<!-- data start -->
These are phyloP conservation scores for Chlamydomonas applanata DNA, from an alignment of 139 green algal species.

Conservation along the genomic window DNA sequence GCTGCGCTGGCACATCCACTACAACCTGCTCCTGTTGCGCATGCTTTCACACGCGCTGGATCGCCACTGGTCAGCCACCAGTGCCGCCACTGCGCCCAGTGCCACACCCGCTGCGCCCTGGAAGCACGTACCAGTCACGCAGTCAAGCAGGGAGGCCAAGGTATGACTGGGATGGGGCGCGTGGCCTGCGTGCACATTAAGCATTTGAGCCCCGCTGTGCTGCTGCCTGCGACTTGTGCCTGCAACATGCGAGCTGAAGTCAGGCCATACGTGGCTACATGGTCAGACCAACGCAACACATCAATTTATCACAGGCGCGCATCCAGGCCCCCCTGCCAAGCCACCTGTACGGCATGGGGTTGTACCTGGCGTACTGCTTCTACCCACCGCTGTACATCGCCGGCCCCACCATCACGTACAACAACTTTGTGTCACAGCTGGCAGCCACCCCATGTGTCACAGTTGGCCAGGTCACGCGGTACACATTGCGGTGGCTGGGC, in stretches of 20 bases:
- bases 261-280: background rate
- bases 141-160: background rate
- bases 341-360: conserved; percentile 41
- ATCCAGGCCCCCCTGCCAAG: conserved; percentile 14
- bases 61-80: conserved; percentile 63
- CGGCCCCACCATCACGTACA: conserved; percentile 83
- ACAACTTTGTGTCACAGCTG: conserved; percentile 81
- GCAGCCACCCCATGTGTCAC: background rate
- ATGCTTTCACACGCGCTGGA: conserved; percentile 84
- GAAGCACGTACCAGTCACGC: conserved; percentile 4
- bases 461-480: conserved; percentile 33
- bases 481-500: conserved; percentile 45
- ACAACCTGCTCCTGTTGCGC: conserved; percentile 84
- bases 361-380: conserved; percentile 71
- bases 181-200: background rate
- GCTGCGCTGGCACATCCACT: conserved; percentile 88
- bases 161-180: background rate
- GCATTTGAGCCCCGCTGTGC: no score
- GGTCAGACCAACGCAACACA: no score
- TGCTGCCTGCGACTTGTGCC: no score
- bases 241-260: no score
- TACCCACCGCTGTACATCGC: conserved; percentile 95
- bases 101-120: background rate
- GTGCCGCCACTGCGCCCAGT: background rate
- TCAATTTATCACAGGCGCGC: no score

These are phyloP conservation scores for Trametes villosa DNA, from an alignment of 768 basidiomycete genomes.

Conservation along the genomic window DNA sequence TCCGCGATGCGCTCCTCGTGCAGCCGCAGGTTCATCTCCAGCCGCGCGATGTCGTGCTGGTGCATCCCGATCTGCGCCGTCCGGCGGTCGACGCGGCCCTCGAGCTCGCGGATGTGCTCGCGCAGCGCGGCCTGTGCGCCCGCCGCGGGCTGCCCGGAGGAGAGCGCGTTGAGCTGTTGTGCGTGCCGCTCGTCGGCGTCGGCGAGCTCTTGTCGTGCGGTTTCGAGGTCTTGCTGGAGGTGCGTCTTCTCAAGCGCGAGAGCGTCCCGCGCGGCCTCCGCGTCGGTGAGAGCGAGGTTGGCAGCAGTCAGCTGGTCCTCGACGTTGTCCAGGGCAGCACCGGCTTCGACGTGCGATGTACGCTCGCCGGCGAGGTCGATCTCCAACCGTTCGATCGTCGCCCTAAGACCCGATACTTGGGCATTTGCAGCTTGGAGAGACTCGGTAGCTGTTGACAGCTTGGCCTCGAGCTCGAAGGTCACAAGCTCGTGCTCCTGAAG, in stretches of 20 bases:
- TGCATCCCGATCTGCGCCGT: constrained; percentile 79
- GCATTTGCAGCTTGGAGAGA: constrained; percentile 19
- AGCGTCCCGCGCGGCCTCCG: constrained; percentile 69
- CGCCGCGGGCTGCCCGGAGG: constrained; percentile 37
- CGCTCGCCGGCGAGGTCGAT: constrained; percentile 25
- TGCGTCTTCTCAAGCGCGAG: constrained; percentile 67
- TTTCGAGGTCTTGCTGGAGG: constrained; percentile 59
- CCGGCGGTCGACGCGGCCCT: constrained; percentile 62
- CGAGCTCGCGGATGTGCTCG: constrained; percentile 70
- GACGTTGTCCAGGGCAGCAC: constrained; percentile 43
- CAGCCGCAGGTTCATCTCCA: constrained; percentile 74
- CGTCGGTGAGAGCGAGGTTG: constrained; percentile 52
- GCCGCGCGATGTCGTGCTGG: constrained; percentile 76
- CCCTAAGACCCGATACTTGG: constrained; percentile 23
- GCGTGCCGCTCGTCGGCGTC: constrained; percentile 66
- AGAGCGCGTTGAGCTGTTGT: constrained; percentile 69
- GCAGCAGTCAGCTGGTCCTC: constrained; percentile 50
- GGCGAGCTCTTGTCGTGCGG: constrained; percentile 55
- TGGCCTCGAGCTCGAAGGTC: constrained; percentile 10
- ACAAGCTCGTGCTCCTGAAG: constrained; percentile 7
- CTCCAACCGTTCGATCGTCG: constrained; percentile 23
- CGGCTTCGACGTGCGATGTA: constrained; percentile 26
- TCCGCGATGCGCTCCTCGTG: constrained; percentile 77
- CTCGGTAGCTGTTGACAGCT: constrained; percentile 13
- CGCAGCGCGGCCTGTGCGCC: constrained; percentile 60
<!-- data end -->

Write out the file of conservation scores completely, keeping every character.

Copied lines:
These are phyloP conservation scores for Chlamydomonas applanata DNA, from an alignment of 139 green algal species.

Conservation along the genomic window DNA sequence GCTGCGCTGGCACATCCACTACAACCTGCTCCTGTTGCGCATGCTTTCACACGCGCTGGATCGCCACTGGTCAGCCACCAGTGCCGCCACTGCGCCCAGTGCCACACCCGCTGCGCCCTGGAAGCACGTACCAGTCACGCAGTCAAGCAGGGAGGCCAAGGTATGACTGGGATGGGGCGCGTGGCCTGCGTGCACATTAAGCATTTGAGCCCCGCTGTGCTGCTGCCTGCGACTTGTGCCTGCAACATGCGAGCTGAAGTCAGGCCATACGTGGCTACATGGTCAGACCAACGCAACACATCAATTTATCACAGGCGCGCATCCAGGCCCCCCTGCCAAGCCACCTGTACGGCATGGGGTTGTACCTGGCGTACTGCTTCTACCCACCGCTGTACATCGCCGGCCCCACCATCACGTACAACAACTTTGTGTCACAGCTGGCAGCCACCCCATGTGTCACAGTTGGCCAGGTCACGCGGTACACATTGCGGTGGCTGGGC, in stretches of 20 bases:
- bases 261-280: background rate
- bases 141-160: background rate
- bases 341-360: conserved; percentile 41
- ATCCAGGCCCCCCTGCCAAG: conserved; percentile 14
- bases 61-80: conserved; percentile 63
- CGGCCCCACCATCACGTACA: conserved; percentile 83
- ACAACTTTGTGTCACAGCTG: conserved; percentile 81
- GCAGCCACCCCATGTGTCAC: background rate
- ATGCTTTCACACGCGCTGGA: conserved; percentile 84
- GAAGCACGTACCAGTCACGC: conserved; percentile 4
- bases 461-480: conserved; percentile 33
- bases 481-500: conserved; percentile 45
- ACAACCTGCTCCTGTTGCGC: conserved; percentile 84
- bases 361-380: conserved; percentile 71
- bases 181-200: background rate
- GCTGCGCTGGCACATCCACT: conserved; percentile 88
- bases 161-180: background rate
- GCATTTGAGCCCCGCTGTGC: no score
- GGTCAGACCAACGCAACACA: no score
- TGCTGCCTGCGACTTGTGCC: no score
- bases 241-260: no score
- TACCCACCGCTGTACATCGC: conserved; percentile 95
- bases 101-120: background rate
- GTGCCGCCACTGCGCCCAGT: background rate
- TCAATTTATCACAGGCGCGC: no score

These are phyloP conservation scores for Trametes villosa DNA, from an alignment of 768 basidiomycete genomes.

Conservation along the genomic window DNA sequence TCCGCGATGCGCTCCTCGTGCAGCCGCAGGTTCATCTCCAGCCGCGCGATGTCGTGCTGGTGCATCCCGATCTGCGCCGTCCGGCGGTCGACGCGGCCCTCGAGCTCGCGGATGTGCTCGCGCAGCGCGGCCTGTGCGCCCGCCGCGGGCTGCCCGGAGGAGAGCGCGTTGAGCTGTTGTGCGTGCCGCTCGTCGGCGTCGGCGAGCTCTTGTCGTGCGGTTTCGAGGTCTTGCTGGAGGTGCGTCTTCTCAAGCGCGAGAGCGTCCCGCGCGGCCTCCGCGTCGGTGAGAGCGAGGTTGGCAGCAGTCAGCTGGTCCTCGACGTTGTCCAGGGCAGCACCGGCTTCGACGTGCGATGTACGCTCGCCGGCGAGGTCGATCTCCAACCGTTCGATCGTCGCCCTAAGACCCGATACTTGGGCATTTGCAGCTTGGAGAGACTCGGTAGCTGTTGACAGCTTGGCCTCGAGCTCGAAGGTCACAAGCTCGTGCTCCTGAAG, in stretches of 20 bases:
- TGCATCCCGATCTGCGCCGT: constrained; percentile 79
- GCATTTGCAGCTTGGAGAGA: constrained; percentile 19
- AGCGTCCCGCGCGGCCTCCG: constrained; percentile 69
- CGCCGCGGGCTGCCCGGAGG: constrained; percentile 37
- CGCTCGCCGGCGAGGTCGAT: constrained; percentile 25
- TGCGTCTTCTCAAGCGCGAG: constrained; percentile 67
- TTTCGAGGTCTTGCTGGAGG: constrained; percentile 59
- CCGGCGGTCGACGCGGCCCT: constrained; percentile 62
- CGAGCTCGCGGATGTGCTCG: constrained; percentile 70
- GACGTTGTCCAGGGCAGCAC: constrained; percentile 43
- CAGCCGCAGGTTCATCTCCA: constrained; percentile 74
- CGTCGGTGAGAGCGAGGTTG: constrained; percentile 52
- GCCGCGCGATGTCGTGCTGG: constrained; percentile 76
- CCCTAAGACCCGATACTTGG: constrained; percentile 23
- GCGTGCCGCTCGTCGGCGTC: constrained; percentile 66
- AGAGCGCGTTGAGCTGTTGT: constrained; percentile 69
- GCAGCAGTCAGCTGGTCCTC: constrained; percentile 50
- GGCGAGCTCTTGTCGTGCGG: constrained; percentile 55
- TGGCCTCGAGCTCGAAGGTC: constrained; percentile 10
- ACAAGCTCGTGCTCCTGAAG: constrained; percentile 7
- CTCCAACCGTTCGATCGTCG: constrained; percentile 23
- CGGCTTCGACGTGCGATGTA: constrained; percentile 26
- TCCGCGATGCGCTCCTCGTG: constrained; percentile 77
- CTCGGTAGCTGTTGACAGCT: constrained; percentile 13
- CGCAGCGCGGCCTGTGCGCC: constrained; percentile 60